Dr. Drew Shannon, Ph.D. and associate professor of English at the Mount, co-wrote and acted in a virtual play for the 30th Annual International Conference on Virginia Woolf in the presence of a supportive academic community.

3 actors in zoom smiling at camera

As a writer deeply concerned with the distribution of power, wealth, education, privileges, and opportunities, 20th century modernist novelist and essayist Virginia Woolf remains a relevant and sustaining voice on issues of social justice, politics, equality, pacifism, the dangers of fascism, totalitarianism, and all types of inequality. She is recognized as one of the most important women writers in history. 

During June 10th to June 13th 2021,  Dr. Drew Shannon, Ph.D. and associate professor of English at the Mount, participated in the virtually held 30th Annual International Conference on Virginia Woolf where he performed in a play called, Can One Really Say It?: Based on the Letters of Virginia Woolf, Vanessa Bell, and Lytton Strachey that he co-wrote with famous playwright and actor, Ellen McLaughlin.

The play’s audience debuted amongst the conference attendees, and was designed to provide a new angle on the private writings of the Bloomsbury Group members (a group of associated English writers, intellectuals, philosophers and artists in the first half of the 20th century) via Zoom.

“McLaughlin is devoted to the works of Virginia Woolf, so we collaborated on this script, which consists of extracts from letters by Woolf, her sister Vanessa Bell, and their friend Lytton Strachey to form a lively dialogue,” says Dr. Shannon. Thus, Dr. Shannon played Lytton, Ellen played Vanessa, and they were joined by Kathleen Chalfant as Virginia Woolf.

According to Dr. Shannon, Ellen McLaughlin is famous for having played the role of the Angel in Tony Kushner’s landmark play Angels in America in all of its American productions, including Broadway. Additionally, Kathleen Chalfant also appeared in the original Broadway cast of Angels in America (for which she was nominated for a Tony Award) and originated the role of Vivian Bearing in Margaret Edson’s Wit Off-Broadway.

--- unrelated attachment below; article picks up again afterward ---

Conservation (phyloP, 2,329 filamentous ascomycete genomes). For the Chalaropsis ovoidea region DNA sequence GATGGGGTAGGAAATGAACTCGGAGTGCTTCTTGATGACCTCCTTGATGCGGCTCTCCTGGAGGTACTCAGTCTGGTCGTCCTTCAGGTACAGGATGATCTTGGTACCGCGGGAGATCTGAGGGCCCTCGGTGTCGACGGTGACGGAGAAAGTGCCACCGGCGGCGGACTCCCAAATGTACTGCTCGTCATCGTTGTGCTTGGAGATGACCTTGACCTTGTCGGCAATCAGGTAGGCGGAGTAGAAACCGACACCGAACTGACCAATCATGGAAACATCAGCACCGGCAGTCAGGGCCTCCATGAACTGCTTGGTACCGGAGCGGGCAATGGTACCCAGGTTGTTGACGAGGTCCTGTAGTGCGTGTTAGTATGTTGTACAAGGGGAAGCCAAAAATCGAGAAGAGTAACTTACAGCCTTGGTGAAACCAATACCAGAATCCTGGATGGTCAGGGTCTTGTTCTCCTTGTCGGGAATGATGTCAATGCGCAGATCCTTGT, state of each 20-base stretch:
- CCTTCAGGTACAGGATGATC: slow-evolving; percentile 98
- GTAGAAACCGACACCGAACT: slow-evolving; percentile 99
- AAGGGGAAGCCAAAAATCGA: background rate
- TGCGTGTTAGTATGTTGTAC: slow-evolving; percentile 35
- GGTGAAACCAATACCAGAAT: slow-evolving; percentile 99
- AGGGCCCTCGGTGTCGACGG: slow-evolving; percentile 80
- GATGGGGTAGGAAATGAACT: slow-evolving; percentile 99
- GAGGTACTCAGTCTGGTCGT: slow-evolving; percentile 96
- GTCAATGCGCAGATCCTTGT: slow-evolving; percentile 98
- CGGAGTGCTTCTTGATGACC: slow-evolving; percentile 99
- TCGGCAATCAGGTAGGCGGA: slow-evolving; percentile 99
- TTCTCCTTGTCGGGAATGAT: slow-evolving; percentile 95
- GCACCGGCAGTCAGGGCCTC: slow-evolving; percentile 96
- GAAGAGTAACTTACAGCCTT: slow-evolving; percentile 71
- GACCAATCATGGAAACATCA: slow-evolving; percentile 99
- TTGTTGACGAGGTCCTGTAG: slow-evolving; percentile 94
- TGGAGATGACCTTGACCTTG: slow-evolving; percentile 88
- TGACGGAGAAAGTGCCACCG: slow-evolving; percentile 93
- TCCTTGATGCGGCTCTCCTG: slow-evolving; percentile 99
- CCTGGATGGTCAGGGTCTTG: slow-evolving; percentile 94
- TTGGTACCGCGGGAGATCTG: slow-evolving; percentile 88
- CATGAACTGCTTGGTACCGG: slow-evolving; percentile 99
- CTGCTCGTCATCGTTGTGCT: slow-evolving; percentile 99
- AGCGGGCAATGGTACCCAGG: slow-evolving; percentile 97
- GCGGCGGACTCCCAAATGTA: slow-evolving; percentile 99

“The play was very well-received,” Dr. Shannon adds. “Many viewers replied that they were moved to tears at Lytton Strachey’s death in the play.”

Having attended the Annual International Conferences on Virginia Woolf since 1990, Dr. Shannon began attending them regularly in 2003, and hosted the 29th Annual International Conference at the Mount in 2019. Each conference consists of four days of panels, papers, seminars, and performances all dedicated to Woolf and her work; the conference usually attracts between 200 and 400 participants. 

“The Woolf community is the warmest and most supportive academic community I’ve ever encountered, and the annual conferences have often felt more like a cherished family reunion than a professional obligation,” says Dr. Shannon. “It’s my academic and intellectual home.  One of the greatest things about hosting the conference at the Mount was welcoming a whole group of new, up-and-coming graduate students into the fold – a very good sign that this community continues to thrive.”

As for his other previous Virginia Woolf play endeavors, Dr. Shannon has participated in one other play at a Woolf Conference. In 2019, he did a performance of Leonard Woolf’s 1938 play The Hotel, directed by Ellen McLaughlin. The play had never been performed before, so they were technically the world premiere of this work.  The play is set in an international hotel which attracts a large number of guests of various political persuasions who clash in the hotel’s close confines.  Each Woolf Conference generally features one performance – a play, a musical recital, a dance, etc. 

 Visit the Mount’s Department of Liberal Arts and Theatre Arts Program to learn more about MSJ programs.